(Regan) Inversely, Steinlauf also had words for President Donald Trump when he got elected. In what became a well publicized letter.
(Steinlauf) So that open letter to Trump is something that I put together as an expression of some of the words of comfort and hope that I had offered to people as we tried to make sense together. Once again, parallel with this moment after Pittsburgh. That when you see a devastating turn of events, Judaism has a lot to say about how we can overcome it.
(Regan) In the letter, Steinlauf told President Trump that people like him who used hatred and infighting to gain power have plagued people in every generation but that light always wins out over darkness. At one point Steinlauf wrote “For you, life is a nightmare where you cannot feel the nearness of Divine Love”. Steinlauf says, as a rabbi, he tries to avoid making political statements when he can.
(Steinlauf) However, and I have been saying this to my members all the years I have been at Adas, I reserve the right to speak out and say something even political when I feel like the moral message of the hour requires me as the spiritual leader to do so. And we are living in an era where our political leaders have crossed the moral line in ways that are sometimes immoral or even evil. And who but clergy have the responsibility to be the first people to call that out and to name it and to speak truth to power.
(Regan) It’s one of several times in his life when something became a bigger story then he intended. Another instance of this was when, after the high holidays in 2014, he wrote an open letter to his congregation coming out as Gay. For Steinlauf, it’s a realization about himself that took 45 years to come to terms with.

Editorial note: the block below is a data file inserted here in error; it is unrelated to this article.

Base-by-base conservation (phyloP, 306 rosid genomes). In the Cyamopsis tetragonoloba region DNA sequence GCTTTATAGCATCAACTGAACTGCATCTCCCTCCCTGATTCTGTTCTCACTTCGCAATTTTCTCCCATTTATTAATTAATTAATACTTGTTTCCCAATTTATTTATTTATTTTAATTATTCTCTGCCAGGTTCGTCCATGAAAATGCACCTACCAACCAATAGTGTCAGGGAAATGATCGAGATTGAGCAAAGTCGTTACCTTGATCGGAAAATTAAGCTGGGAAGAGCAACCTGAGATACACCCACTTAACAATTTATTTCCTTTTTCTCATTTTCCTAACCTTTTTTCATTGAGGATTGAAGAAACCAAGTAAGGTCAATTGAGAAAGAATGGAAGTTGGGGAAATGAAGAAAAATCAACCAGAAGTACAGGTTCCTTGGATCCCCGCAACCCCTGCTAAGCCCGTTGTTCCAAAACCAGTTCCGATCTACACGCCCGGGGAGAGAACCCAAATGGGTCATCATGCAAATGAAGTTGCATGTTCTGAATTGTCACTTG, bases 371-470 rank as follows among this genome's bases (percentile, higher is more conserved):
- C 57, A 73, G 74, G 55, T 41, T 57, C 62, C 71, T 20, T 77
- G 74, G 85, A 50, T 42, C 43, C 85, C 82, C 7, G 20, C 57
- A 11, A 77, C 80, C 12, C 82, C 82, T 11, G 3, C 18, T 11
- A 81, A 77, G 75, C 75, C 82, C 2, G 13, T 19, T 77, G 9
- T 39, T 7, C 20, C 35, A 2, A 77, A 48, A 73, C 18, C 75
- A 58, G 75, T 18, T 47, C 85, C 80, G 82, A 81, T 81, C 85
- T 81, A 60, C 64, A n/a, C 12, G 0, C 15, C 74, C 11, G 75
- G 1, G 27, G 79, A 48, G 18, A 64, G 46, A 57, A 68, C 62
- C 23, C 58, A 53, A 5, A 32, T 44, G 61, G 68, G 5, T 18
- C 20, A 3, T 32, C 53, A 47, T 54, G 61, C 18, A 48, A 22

(Steinlauf) People like me often feel like they have something to prove to the world when you’re trying to hide something. For some people they become anti-gay bigots. There are others who are more like me. I just had to be-I wanted to prove to the world my ability to be successful and to meet all societal standards of what heterosexual success looks like.
(Regan) In so many ways he seemed to have achieved those standards of success. Steinlauf was the rabbi of one of the most established synagogues in the country. He was boosting attendance numbers in a time of general decline elsewhere. He and his then wife, who is also a rabbi, had made a very happy family together. But deep down, Steinlauf felt like something was off.
(Steinlauf) Because of therapy that I’d been in and in the 80’s it was a long time ago, they had different messages for kids like me back then. I really thought I was straight. I thought I was straight, maybe I had some hangups. That’s just how I understood myself. And I had been so disassociated from the part of me that was gay I couldn’t even place what was not right.
(Regan) This spurred Steinlauf into a period of soul searching and one of the things that helped him see the truth of who he was, was Torah.
(Steinlauf) The purpose of Torah is not just to inspire. It’s not just to be stories that make us think of higher things. Sometimes the propose of the Torah is to challenge us. Sometimes the purpose of the Torah is to upset us! Sometimes it’s there to put us into a tailspin and in crisis in life! That’s why the Torah is sometimes harsh. That’s why its sometime alienating. That’s why it can be a very difficult and sometimes almost opaque document. It’s like a mirror of life itself. It’s a mirror we hold up to ourselves and to our world. Just like how life itself is sometimes difficult and opaque. Sometimes we feel the presence of G-d and sometimes we don’t feel the presence of G-d. And in confronting the harsh truth and reality of Torah along with all that is wonderful and warm and fuzzy about Torah and embracing the whole truth of it, that helped me to do it within my own soul. There were parts of myself that I had just avoided. And I realized from the very nature of Torah that I could look at the very fullness of myself and not think of myself as too shameful or too dark or too unacceptable to be part of the narrative of who Gil Steinlauf is. Just as the Torah doesn’t shy away from it, I’m not going to shy away from it.